Among the basic rights of the human person is to be numbered the right of freely founding unions for working people. These should be able truly to represent them and to contribute to the organizing of economic life in the right way. Included is the right of freely taking part in the activity of these unions without risk of reprisal. (Gudium et Spes no. 68)

This last point has always been a hard sell to American business owners, and the industry where I work is almost completely non-unionized these days. Nevertheless, the Church has been strong proponent of the right to form labor unions for a very long time. This does not mean that the individual worker must exercise this right. However, it is morally wrong of business owners and politicians to resist the formation of unions.

There is probably much more to the Church's teaching on labor and labor rights, but this should be enough to pique people's curiosity.

Frequently, when I discuss politics with conservative American Catholics, especially if they also happen to be Republicans, I find that they are unaware that I am often arguing from principles stated in the Roman Catholic tradition. These principles, in turn, are based on centuries of tradition, Sacred Scripture, and sound reasoning by people like Saint Thomas Aquinas.

It surprises me sometimes how conservative American Catholics will often try to squash all withholding of assent on issues like women's ordination, but then turn and disagree openly with the pope on social justice issues. I knwo a good many conservative Catholics who openly question the Church on support of labor unions.

At the same time, I don't want to paint the picture that all Republicans are going to hell. The Catholic social tradition does hold to some values I hope to discuss in later postings that are consistent with Republican values.

For example, we support the right to own private property and earn a fair profit. We support a principle of subsidiarity which says issues should be settled at the lowest level necessary. For example, this principle could be applied to say that our 50 states should assume responsibility for what they can handle better than the federal government. The Church is all for financial accountability and responsibility, and promoting business ethics. We support family values and are very pro-life. In these issues, a person can defintely be a Catholic Republican.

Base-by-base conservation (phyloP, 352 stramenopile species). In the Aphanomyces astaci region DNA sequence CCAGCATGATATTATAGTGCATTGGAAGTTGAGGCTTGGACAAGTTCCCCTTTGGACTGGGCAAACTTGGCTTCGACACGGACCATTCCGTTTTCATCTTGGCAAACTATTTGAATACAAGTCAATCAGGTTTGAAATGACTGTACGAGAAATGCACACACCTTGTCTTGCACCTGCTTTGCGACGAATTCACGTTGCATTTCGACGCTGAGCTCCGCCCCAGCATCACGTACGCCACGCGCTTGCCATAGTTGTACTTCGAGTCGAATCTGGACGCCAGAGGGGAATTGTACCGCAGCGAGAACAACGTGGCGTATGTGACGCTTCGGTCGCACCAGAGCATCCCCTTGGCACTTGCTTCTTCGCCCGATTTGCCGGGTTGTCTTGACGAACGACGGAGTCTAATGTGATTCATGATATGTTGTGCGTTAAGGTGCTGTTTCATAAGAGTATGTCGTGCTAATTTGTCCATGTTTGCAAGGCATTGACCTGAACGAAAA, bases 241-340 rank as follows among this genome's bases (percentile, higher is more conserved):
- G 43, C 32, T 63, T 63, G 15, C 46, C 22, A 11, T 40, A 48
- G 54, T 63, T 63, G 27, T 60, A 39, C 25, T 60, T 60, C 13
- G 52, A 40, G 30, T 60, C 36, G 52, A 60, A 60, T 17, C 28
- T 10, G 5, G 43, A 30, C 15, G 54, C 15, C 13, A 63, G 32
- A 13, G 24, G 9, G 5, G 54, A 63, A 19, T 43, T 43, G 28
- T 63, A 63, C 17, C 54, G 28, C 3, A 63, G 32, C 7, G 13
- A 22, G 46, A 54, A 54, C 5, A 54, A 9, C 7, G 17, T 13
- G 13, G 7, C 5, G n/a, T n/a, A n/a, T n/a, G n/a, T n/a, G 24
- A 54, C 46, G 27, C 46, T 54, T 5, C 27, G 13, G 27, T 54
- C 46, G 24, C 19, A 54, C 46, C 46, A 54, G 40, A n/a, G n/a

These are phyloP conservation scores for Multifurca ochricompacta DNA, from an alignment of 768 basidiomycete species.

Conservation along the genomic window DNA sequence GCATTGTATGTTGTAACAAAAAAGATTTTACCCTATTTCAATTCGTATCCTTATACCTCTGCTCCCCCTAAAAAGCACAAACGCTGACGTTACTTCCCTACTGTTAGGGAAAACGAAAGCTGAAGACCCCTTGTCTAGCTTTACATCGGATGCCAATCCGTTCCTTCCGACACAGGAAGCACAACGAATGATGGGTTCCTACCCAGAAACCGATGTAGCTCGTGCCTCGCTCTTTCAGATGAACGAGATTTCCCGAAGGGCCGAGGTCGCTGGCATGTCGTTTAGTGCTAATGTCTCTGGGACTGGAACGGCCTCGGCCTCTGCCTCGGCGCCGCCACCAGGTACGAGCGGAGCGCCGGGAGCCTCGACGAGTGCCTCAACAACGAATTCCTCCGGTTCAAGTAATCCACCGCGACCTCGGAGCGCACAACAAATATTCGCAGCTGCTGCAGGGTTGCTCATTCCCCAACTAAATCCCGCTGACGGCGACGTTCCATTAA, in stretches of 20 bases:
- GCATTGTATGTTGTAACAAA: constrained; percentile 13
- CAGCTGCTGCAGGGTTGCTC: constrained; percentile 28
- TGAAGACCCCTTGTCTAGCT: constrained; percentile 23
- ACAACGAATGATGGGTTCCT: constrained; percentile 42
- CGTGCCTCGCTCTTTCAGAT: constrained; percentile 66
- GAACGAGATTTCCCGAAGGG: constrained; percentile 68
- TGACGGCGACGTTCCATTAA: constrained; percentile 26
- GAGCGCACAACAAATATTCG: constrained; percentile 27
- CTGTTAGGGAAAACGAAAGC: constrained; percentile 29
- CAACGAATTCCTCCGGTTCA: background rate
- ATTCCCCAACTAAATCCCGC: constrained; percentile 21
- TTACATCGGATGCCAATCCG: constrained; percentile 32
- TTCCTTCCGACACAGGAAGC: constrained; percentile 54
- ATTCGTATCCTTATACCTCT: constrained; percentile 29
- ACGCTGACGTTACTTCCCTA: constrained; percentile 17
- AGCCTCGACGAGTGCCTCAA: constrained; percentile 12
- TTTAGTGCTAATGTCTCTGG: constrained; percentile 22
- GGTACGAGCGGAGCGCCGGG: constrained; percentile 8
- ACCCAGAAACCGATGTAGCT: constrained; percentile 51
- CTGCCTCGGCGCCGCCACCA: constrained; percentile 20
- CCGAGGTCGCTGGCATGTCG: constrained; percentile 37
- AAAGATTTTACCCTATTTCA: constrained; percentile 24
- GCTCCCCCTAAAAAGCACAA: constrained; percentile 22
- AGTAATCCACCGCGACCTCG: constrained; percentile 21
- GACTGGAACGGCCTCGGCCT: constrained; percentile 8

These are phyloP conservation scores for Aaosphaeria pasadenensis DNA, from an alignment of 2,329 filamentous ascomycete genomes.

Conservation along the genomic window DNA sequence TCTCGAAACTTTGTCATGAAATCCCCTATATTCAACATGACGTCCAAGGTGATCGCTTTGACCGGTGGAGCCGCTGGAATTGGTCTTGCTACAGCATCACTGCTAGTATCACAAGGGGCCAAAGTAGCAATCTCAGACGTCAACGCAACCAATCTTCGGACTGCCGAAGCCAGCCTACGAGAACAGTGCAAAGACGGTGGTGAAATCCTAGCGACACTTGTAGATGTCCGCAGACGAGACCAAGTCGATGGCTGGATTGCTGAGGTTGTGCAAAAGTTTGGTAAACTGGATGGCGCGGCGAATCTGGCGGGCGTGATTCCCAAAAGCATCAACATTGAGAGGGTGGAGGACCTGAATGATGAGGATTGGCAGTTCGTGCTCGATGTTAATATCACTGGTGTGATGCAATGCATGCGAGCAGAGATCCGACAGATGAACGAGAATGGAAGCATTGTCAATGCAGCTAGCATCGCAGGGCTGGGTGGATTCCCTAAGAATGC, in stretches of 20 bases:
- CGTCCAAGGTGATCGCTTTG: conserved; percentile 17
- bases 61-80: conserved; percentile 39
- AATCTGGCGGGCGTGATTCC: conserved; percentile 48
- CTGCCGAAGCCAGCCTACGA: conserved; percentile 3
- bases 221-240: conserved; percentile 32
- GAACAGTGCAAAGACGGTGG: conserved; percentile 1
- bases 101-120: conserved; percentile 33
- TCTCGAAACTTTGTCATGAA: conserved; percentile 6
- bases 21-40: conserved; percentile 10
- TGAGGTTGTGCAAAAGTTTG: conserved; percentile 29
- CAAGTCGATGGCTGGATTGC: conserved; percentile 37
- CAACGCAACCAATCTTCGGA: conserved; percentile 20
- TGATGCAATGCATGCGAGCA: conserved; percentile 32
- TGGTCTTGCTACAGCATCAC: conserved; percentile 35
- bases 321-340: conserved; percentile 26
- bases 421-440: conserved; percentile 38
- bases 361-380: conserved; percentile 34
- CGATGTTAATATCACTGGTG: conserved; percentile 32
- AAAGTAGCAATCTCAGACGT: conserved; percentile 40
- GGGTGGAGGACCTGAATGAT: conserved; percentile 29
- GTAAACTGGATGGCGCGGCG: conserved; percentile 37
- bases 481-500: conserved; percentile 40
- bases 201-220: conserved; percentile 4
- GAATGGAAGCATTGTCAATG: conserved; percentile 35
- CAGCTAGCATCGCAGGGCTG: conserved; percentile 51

Yet, the Church is more "liberal" than political conservatives in many of her teachings. We'll explore this more as we hopefully come to other issues, such as the common good, Church teaching regarding the responsibility of developed nations to developing nations, international organizations (like the U.N.), principles such as socialization, solidarity, and participation, and the Church teachings on peace and disarmament - even in light of the threat of terrorism. On these issues, as well as support for a living wage and labor unions, a person can be a good Catholic Democrat.

We see above that the Church supports labor unions as a God-given right. She supports not only a minimum wage, but a living wage for the worker, and his (or her ) family!!!! She considers that people have a right to work (meaning we need to be careful of laying people off), and the Church teaches that work is dignified, though we need adequate time off from work.

On this point about the dignity fo work, I have not hesisitated to ask my direct reports in a secular corporation to consider how our work is a vocation. I challenge them to keep before their eyes how we provide a service to others (that actually aligns with a corporal work of mercy). I even ask them to consider why God, fate, or their higher power has led them to my team.

But I also recognize that with my mangerial role comes a responsibility to humanize the try to keep jobs safe and to ensure people my people are paid as fairly as possible, treated with respect, given opportunities for personal development and career mobility, and so forth. I am sure I could do better, but I do sincerely try.

In some respects, I consider it enlightened self-interest. I believe that if I take care of my team, they will will produce superior results for me, and the company will profit. Yet, what I try to do day-by-day to the best of my ability (given corporate restraints) is also the teaching of the Church.

Let me close with this thought about about workers:

The fundamental finality of this production is not the mere increase of products nor profit or control but rather the service of man (Gudium et Spes no. 64)

We must be careful not to see employees as a mere ends to a means. Each employee is a human person with incomparable dignity revealed through the incarnation (see EV 3). The work of an employee helps to develop the person and provides a service to society. Our goal is not mere profit, but the building up of the whole human family. Our work should aim to do this.

Peace and Blessings!

Readers may contact me at


posted by Jcecil3 3:08 PM

This page is powered by Blogger. Isn't yours?

Weblog Commenting by